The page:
Political tensions are rising in Kenya ahead of elections in August for the presidency and other senior posts. Measures taken now can avert the risk of a repeat of electoral violence that killed hundreds of people in 2007-2008.
CrisisWatch is a monthly early warning bulletin designed to provide a regular update on the state of the most significant situations of conflict around the world.
President Salva Kiir has played a weak hand well since his main rival was forced out of Juba in July. To avoid new flare-ups in South Sudan’s three-year-old civil war, Kiir and regional states should step up their work on a more inclusive transitional government and peace deals with local rebel groups.
Six new coastal counties created by Kenya’s 2010 constitution have replicated the closely-held patronage politics of the former Coast province, adding to inefficiencies, costs and mutual suspicions. To maximise the potential of devolution – and prevent militants like Al-Shabaab exploiting popular disappointment – Nairobi and the new counties need to become more cooperative, open to dialogue, and inclusive, especially toward marginalised youth.
The 2015 Agreement on the Resolution of the Conflict in the Republic of South Sudan reached a milestone with the formation of a transitional government in Juba in April. Yet fault lines like those in the Equatorias remain outstanding. A committed, inclusive political response is vital to stop low-level conflicts continuing indefinitely.
Sudan's government is in survival mode. As it drifts away from its former radical Islamist ideology toward a new foreign policy pragmatism, Western powers should encourage Khartoum to solve the internal wars that have done so much damage to the country and blocked the normalisation of external relations with this increasingly active player in the Middle East.
Ethiopia’s struggle with domestic religious radicalisation has shifted toward top-down intervention, a policy that has contained violence but is generating new risks. Political accommodation and compromise are vital to defuse faith-based radicals’ opposition to what they perceive as overly secular rule by the dominant party.
Clan politics, poor services, growing corruption and disarray in the security forces are undermining Kenya’s newly formed north-eastern counties, allowing the violently extremist Al-Shabaab movement to infiltrate over the border from Somalia. To build security and capitalise on devolution’s potential, national government and county elites alike must become more pragmatic and inclusive.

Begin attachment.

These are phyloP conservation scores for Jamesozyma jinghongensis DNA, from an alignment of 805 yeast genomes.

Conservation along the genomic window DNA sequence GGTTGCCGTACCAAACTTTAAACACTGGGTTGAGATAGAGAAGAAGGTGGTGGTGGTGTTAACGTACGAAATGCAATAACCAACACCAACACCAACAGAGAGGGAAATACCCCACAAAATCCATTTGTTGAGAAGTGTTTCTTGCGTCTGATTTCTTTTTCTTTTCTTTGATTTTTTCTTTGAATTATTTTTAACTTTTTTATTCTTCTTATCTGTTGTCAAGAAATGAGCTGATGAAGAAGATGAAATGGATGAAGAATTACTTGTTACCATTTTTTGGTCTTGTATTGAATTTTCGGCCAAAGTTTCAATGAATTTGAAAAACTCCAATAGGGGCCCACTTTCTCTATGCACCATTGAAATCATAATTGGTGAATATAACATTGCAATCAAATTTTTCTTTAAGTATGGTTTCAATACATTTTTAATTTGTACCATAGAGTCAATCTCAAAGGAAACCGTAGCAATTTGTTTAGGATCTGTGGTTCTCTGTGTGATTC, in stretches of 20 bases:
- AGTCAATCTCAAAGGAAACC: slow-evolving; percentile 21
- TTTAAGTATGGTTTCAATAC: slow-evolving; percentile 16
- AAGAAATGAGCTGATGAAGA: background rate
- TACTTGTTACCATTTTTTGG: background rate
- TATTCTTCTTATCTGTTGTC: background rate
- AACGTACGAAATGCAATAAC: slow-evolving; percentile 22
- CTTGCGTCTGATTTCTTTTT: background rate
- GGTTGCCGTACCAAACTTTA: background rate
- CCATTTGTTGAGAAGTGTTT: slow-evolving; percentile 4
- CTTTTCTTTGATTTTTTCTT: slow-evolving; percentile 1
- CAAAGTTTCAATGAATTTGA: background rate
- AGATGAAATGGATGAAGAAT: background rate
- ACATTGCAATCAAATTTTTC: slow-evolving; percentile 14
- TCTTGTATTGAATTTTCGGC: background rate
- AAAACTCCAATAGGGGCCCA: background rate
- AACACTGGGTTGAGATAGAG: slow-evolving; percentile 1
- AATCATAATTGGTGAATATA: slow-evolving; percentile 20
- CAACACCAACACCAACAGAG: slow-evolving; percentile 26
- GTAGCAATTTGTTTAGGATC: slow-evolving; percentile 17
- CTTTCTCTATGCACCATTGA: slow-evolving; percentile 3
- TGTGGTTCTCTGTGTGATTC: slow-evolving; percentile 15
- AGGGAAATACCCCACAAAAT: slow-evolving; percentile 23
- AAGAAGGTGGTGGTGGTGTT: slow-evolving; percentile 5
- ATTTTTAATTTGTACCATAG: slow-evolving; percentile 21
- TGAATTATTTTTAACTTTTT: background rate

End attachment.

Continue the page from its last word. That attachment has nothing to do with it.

Khartoum has successfully portrayed the SPLM-N as spoilers in the peace talks and inhibitors to humanitarian aid being delivered to the region. This move is likely an attempt to rehabilitate their image.
[Farmajo] should turn his attention firmly [to strengthening the army] and appeal to the West and Arab countries to give Somali troops proper training, equipment, salary.
The concern in Washington [about Al-Shabaab in Somalia] has been mounting for some time now ... U.S. special forces are already on the ground. Drone attacks have been scaled up.
If [Somalia's new president Mohamed Abdullahi] wants to re-adjust the relationship between Somalia and Ethiopia, he has to be very careful. If he uses the old anti-Ethiopia rhetoric, he is going to quickly run into trouble.
If I were to advise [the new Somali president], I will tell him to go slow in relation with [Ethiopia and Kenya] and to build new bridges.They ultimately have collective, strategic interest working together to stabilize Somalia.
[President Trump's] travel restrictions will complicate U.S. security cooperation in the Horn of Africa. It will be a big boon for al-Shabab recruiting efforts.
Africa is experiencing the highest number of humanitarian crises since the 1990s. As the new chair of the African Union Commission, Moussa Faki Mahamat, takes office, International Crisis Group suggests how he can strengthen the organisation’s response to threats to continental peace and security.
The recent election of President Mohamed Abdullahi Farmajo is an important step toward Somalia's recovery after decades of instability. In this excerpt from our Watch List 2017 annual early-warning report for European policy makers, Crisis Group encourages the European Union and its member states to support the government by injecting new life into the national reconciliation talks and boost assistance for sub-national governance.
Addis Ababa can win economic and security gains if it perseveres with its impressive commitment to peace efforts in South Sudan. With its new two-year membership on the UN Security Council, Addis Ababa has the opportunity to better connect regionally-led political processes to UN action.
President Museveni will naturally defend Uganda’s short-term interests, but he should also work towards longer-term stability by supporting President Salva Kiir’s pledge to bring peace through ARCSS implementation, negotiations and national dialogue.
Originally published in Daily Monitor
Originally published in Sudan Tribune